This started out as a simple discussion between I, and 2 others as a means for eeking out some extra power and creating more accessible coils that aren't simply unrectified flybacks or automotive ignition packs for high voltage experiments. I would never have thought I'd gotten this far-
My friend said it would be easy and sent me a 5LBs spool of 1970s 37awg copper wire, an Arduino nano loaded with half finished code. A tiny servo all hot glued to a vinyl floorboard with 3d printed parts. When it finally arrived, it was broken so I couldn't test it or pick up where he left off So I shelved it for a few months and after frying my final and nice flyback out of an ionic air purifier and constant searching goodwill for a new one to salvage. The pandemic made everyone keep them or get bought up... so it was time to revisit.
It started with research, as always. There was not a lot of information to be found, but I did keep coming across MoReCo winders, a home winding assembly for HAM radio enthusiasts. I had to reach out to folks who had one to get close up pictures of the feed head. From there I sourced pololu drivers, 2 nema 17s and decided it would be easier to use pre-existing code to modify and a pickup winder on github seemed to fit the bill, however it required me purchase more parts.
I rebuilt that thing 3 times, added a spring tensioner and had semi acceptable results however inconsistencies and slop ended up creating issues. So armed with a good idea of the basic principle which is a set motion of left, right for the feed against the 360* divided by n turns plus a few degrees added or subtracted to create the phase shift I ended up purchasing several 2020 Aluminum extrusions, a linear rail actuator, NEMA 23s, proper drivers and revisited some of the original issues of the George Stevens machines. They had a pivoting arm, which would change the placement of the wire feed due to the axis arc as the arm raised when the coil was built. So I added a small Z axis to the rail to raise it straight up and put it on bearings so it would raise with the coil only under pressure of the weight.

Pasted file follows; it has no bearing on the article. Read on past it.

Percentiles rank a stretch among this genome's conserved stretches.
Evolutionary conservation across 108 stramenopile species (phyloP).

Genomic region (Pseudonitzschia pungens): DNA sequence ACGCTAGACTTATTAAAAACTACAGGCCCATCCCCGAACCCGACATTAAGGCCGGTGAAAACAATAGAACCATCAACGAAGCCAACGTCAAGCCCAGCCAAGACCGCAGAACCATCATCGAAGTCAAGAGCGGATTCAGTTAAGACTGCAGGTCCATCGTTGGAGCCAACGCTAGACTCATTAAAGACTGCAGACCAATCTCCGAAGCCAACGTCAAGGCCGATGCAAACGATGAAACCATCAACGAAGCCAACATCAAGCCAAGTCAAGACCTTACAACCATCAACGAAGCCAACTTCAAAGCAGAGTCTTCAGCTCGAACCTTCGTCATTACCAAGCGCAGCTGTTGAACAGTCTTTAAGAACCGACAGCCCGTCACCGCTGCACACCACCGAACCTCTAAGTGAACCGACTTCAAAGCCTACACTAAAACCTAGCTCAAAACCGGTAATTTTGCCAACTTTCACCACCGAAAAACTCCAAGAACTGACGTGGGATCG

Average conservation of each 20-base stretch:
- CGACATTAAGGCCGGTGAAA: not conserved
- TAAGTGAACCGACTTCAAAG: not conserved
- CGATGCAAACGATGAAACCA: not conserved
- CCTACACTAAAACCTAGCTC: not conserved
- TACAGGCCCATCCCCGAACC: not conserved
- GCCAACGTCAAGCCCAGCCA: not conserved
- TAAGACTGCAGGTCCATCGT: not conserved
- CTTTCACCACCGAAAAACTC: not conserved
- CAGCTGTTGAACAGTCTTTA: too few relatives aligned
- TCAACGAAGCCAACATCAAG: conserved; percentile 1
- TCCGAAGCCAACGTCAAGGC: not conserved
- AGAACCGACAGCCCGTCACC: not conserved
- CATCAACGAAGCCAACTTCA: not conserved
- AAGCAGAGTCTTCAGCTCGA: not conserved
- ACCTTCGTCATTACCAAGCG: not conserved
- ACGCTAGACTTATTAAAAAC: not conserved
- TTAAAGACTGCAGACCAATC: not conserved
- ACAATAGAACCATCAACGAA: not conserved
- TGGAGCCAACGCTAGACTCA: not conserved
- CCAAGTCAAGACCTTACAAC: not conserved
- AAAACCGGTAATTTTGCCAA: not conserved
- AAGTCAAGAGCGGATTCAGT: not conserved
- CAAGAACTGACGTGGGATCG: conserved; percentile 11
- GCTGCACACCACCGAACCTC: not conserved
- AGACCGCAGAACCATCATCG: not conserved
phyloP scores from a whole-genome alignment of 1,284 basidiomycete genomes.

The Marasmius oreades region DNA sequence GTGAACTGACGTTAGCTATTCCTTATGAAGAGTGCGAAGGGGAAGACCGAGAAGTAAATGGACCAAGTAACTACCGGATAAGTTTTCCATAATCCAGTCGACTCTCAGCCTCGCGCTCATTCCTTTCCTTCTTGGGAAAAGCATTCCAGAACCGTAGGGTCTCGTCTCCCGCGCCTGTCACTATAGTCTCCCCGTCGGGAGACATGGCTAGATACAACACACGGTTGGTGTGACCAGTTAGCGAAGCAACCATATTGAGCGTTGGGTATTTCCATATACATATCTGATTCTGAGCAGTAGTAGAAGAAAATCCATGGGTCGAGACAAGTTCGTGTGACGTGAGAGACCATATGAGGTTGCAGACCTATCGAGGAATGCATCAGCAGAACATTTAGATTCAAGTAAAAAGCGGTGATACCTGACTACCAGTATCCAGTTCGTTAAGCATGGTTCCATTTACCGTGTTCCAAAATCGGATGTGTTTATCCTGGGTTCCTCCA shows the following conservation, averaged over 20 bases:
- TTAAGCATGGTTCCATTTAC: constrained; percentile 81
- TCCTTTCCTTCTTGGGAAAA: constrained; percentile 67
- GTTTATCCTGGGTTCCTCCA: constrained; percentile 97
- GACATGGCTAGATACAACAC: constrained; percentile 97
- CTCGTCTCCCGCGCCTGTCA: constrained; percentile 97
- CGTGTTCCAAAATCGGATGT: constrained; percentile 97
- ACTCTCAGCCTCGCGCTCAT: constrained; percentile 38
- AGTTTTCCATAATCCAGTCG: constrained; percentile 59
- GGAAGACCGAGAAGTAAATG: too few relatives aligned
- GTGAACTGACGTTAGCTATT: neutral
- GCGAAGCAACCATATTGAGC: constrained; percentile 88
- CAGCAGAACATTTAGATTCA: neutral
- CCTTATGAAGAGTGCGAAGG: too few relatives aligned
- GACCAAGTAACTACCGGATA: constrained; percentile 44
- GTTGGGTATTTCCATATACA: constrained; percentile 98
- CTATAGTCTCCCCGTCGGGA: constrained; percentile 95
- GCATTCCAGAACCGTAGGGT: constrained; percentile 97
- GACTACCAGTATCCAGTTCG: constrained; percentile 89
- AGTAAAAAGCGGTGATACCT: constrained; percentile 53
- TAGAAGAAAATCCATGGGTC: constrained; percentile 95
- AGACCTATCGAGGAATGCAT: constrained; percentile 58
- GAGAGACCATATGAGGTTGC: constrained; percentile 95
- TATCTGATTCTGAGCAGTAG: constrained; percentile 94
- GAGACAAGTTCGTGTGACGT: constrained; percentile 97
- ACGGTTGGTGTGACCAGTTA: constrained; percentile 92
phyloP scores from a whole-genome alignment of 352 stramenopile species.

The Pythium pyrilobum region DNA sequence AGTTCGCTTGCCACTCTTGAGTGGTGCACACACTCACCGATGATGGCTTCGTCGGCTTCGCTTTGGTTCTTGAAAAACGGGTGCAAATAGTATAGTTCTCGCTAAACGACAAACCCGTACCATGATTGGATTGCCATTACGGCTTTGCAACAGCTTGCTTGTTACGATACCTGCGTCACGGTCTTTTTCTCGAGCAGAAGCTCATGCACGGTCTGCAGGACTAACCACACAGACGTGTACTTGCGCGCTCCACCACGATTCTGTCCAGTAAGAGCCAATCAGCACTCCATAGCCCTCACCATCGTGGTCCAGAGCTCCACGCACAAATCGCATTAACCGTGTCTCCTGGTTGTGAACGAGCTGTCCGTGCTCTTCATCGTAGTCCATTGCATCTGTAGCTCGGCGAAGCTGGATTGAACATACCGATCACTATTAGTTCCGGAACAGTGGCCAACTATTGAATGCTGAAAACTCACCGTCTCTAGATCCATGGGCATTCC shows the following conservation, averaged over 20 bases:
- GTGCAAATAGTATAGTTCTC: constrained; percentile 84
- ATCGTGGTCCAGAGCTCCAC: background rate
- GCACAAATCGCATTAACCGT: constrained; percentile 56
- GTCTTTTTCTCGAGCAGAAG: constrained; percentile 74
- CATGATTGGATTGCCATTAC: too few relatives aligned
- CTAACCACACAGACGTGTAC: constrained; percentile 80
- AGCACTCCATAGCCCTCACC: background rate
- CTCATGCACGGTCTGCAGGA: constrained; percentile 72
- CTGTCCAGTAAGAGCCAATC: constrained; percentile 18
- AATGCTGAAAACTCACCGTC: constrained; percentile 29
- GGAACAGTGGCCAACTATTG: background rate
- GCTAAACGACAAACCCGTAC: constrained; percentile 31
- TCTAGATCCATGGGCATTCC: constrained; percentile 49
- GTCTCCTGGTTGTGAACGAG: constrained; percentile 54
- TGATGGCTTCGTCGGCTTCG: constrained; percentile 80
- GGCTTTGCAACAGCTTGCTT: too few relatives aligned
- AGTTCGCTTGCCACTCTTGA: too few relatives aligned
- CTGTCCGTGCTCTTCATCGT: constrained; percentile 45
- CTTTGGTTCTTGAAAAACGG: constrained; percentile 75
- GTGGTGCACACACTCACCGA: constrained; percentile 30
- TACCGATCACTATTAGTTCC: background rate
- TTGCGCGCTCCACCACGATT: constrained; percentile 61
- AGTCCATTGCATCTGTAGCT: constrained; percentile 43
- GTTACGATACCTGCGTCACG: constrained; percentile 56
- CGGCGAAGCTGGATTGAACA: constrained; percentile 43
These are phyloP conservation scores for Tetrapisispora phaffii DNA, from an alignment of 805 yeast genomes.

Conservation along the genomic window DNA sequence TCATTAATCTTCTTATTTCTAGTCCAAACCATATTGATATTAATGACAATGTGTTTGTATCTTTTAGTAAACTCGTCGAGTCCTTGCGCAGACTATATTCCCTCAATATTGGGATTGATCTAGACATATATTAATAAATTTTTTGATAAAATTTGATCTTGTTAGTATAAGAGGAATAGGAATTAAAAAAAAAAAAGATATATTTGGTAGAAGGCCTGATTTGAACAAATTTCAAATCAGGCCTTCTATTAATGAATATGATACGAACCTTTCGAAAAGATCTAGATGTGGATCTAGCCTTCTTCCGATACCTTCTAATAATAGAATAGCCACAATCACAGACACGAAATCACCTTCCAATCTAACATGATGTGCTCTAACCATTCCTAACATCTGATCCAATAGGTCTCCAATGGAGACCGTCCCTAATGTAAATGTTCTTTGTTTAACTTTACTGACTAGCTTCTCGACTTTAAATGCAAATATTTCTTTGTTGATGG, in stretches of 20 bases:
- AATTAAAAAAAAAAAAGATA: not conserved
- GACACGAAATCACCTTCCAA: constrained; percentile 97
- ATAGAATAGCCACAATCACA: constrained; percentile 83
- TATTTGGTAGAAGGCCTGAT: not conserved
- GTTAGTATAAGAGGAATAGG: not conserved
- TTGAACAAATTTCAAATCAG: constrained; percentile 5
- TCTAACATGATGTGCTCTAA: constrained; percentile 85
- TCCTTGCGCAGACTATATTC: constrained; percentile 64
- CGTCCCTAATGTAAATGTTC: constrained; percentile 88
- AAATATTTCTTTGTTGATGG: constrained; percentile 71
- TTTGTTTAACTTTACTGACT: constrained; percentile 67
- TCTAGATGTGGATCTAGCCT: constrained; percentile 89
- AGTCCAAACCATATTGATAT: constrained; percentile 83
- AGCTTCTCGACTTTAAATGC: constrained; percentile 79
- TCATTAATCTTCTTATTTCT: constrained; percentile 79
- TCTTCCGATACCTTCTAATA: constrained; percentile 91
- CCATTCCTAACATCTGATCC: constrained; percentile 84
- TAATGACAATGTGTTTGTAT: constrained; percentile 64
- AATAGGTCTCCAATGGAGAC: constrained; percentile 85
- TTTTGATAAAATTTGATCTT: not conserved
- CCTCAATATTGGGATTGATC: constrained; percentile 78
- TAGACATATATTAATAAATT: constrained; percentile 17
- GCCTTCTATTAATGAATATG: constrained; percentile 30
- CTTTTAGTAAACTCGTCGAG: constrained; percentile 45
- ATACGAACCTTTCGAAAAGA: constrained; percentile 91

I also had to purchase a proper magnetic dampening tensioner and also mounted the spool on the rail because my thought is rapid left/right motion with a static feed is going to create constant bouts of slack and consistent tension is important to create these coils.
Countless failures (they kinda worked but werent professional or cleanly wound), contacting several companies to try to source parts for the feeder head, many of them had no clue what the style was and were confused. Spellman High Voltage had to direct me to the company "historian" who informed me anyone who knew about it either has passed away, or retired. Those who did know, of other companies were super secretive. Refused to sell parts, and only would make "custom order machines" ranging from 10k to 30k
Since experimenting with various feeds later I ended up coming across a book which is impossible to find, but has a .pdf online. "Coil winding by Geo. Stevens" It confirmed everything I learned by trial and error, also gave me a little bit of new information. I also contacted the company since they were still in business. Peter was super helpful, shown me a few pics of the original machine and feeder heads, some videos of companies that use the winder that are public demos on youtube. I asked if he had any extra feeders, or knew who made them- he contacted the company that used to make them for me and the quote just for the tiny little head was $617... Back to the drawing board.
So, I attempt to revision the coding and add proper formulas to scale it because I assume this is why it keeps unravelling. Some trig x y plot math, circumference formulas Iended up with a formula I can manually adjust the arduino sketch to properly scale but it still didn't address my need for dynamic non-blocking x/y plot where the distance remains static, however the arm feeder speeds up to retain the original optimal...